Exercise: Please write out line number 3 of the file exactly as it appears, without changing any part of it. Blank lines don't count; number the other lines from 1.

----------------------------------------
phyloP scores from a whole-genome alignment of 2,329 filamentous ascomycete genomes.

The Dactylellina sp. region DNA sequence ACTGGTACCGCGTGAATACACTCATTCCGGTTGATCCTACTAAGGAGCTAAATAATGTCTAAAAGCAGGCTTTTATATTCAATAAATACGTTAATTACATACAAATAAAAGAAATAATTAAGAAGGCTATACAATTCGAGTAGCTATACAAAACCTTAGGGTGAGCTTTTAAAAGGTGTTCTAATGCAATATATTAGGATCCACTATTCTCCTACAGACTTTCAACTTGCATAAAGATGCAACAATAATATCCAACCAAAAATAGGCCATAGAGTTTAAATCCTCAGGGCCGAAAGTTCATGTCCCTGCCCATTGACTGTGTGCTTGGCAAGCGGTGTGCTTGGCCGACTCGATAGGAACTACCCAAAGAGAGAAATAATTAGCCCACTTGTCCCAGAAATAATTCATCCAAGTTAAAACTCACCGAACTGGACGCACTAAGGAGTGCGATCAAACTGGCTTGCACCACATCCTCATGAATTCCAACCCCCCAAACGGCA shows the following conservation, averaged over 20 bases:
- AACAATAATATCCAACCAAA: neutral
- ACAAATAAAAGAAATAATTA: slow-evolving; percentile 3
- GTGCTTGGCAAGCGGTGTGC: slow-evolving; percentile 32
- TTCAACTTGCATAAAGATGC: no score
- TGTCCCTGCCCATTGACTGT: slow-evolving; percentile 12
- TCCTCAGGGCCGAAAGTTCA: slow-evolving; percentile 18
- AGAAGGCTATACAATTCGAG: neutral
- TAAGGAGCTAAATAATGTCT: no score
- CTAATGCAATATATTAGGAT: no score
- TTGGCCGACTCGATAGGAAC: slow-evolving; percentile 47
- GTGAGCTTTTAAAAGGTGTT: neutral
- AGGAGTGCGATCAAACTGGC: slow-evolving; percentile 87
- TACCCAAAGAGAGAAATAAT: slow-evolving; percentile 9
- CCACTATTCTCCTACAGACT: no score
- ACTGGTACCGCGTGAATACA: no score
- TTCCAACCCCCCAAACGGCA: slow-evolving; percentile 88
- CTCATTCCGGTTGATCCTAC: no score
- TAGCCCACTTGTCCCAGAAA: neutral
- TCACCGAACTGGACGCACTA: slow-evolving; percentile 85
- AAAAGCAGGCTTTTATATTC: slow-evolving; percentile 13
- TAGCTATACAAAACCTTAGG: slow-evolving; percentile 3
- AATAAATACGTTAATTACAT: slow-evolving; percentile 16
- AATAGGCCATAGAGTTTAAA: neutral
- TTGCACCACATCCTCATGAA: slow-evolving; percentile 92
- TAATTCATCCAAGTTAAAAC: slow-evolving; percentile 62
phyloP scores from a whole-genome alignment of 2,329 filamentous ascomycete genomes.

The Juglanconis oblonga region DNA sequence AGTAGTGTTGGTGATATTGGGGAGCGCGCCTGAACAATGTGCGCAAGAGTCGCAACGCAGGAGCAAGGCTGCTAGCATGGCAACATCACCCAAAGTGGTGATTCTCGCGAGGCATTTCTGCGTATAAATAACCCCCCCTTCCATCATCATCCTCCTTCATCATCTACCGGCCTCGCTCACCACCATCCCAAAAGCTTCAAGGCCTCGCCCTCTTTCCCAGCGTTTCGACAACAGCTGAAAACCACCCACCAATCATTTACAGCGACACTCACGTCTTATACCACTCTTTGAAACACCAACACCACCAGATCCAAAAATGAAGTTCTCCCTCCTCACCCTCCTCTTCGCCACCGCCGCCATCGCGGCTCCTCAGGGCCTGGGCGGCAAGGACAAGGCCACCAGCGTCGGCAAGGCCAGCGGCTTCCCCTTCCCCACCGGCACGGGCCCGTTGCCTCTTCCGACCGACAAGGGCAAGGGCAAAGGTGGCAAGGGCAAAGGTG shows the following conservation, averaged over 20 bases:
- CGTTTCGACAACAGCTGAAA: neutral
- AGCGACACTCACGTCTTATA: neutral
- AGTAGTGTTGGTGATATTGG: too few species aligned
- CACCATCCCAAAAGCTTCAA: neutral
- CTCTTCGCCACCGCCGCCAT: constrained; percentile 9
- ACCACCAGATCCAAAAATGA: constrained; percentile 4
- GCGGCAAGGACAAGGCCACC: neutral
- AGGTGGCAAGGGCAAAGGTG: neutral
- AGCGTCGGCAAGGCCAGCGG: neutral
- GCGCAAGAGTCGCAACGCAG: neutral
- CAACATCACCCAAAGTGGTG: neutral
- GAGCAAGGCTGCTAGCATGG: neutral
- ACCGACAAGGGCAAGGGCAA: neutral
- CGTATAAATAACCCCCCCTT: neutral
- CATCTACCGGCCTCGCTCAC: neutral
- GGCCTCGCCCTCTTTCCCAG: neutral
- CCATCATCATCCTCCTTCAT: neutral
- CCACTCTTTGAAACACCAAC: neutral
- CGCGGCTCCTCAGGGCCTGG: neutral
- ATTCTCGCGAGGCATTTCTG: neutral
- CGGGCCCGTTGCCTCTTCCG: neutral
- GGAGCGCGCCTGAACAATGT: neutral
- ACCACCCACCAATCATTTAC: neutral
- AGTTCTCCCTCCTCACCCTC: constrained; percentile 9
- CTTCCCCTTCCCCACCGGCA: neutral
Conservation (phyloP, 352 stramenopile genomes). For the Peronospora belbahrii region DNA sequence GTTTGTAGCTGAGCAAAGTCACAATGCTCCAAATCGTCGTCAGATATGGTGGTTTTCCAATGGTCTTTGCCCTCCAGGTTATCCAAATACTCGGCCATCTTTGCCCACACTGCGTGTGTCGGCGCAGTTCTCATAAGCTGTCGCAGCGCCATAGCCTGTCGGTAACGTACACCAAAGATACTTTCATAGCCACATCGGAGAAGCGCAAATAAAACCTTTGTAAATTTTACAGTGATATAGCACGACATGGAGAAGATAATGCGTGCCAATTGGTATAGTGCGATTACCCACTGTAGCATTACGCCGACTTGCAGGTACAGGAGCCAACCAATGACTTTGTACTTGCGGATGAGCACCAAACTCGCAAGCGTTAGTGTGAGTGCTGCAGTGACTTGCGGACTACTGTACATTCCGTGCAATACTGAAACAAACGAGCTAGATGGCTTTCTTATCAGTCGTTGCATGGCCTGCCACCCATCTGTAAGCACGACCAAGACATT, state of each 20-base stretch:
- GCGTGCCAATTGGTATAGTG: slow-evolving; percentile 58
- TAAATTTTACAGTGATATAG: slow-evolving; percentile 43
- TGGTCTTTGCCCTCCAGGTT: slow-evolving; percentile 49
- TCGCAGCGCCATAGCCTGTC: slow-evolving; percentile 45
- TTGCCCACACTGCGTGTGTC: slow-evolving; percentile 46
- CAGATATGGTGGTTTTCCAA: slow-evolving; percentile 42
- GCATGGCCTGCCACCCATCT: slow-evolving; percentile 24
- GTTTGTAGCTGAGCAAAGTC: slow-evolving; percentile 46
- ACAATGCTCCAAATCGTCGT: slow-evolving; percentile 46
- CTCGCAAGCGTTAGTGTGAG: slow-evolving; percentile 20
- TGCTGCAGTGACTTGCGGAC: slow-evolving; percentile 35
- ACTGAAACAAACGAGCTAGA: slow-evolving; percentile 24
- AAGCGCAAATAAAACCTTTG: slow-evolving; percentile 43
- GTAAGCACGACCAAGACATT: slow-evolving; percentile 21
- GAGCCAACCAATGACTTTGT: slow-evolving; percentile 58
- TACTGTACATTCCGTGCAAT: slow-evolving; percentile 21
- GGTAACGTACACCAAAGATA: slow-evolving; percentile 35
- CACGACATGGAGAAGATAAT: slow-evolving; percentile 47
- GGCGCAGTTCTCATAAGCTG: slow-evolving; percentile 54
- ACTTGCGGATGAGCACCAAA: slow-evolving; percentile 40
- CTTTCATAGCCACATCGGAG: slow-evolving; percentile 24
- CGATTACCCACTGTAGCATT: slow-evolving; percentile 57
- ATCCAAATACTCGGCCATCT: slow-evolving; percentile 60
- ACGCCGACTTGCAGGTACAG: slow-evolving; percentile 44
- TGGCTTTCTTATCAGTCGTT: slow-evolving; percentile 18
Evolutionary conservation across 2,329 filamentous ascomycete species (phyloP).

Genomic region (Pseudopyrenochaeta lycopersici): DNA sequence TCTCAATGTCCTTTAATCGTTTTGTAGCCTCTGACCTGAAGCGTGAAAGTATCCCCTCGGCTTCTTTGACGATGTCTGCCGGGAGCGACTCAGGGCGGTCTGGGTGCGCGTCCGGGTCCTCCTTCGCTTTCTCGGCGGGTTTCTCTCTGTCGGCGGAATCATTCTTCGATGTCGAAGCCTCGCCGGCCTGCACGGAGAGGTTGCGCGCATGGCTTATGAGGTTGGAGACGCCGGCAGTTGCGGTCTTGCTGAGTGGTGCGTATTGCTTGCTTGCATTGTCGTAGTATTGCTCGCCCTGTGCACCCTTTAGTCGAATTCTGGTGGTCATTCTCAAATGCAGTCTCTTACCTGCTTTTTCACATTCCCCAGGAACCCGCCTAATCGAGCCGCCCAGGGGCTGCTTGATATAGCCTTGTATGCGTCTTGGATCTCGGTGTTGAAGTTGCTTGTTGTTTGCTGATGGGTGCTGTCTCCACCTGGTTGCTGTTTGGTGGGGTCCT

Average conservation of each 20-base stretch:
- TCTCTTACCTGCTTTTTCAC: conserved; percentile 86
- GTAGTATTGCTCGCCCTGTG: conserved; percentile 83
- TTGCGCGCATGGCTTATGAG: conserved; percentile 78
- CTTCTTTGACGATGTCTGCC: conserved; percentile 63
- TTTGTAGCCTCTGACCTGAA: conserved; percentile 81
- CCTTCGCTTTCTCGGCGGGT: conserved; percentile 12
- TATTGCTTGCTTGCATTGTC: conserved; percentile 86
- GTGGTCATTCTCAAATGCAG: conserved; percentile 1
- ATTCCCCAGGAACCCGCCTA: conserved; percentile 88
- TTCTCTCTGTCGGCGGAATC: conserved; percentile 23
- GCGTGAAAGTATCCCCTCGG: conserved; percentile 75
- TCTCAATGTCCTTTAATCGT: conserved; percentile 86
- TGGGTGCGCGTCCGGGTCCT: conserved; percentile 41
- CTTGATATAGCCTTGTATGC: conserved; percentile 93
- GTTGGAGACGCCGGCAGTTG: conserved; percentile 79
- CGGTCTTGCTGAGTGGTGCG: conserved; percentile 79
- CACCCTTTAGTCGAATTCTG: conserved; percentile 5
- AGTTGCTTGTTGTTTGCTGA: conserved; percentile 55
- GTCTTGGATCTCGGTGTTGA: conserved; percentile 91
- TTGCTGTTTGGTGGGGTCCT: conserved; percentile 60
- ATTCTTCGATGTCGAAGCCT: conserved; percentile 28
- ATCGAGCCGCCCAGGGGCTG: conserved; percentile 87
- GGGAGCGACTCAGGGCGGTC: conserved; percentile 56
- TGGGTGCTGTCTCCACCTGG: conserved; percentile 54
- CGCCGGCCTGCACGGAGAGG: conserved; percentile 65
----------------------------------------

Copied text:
- AACAATAATATCCAACCAAA: neutral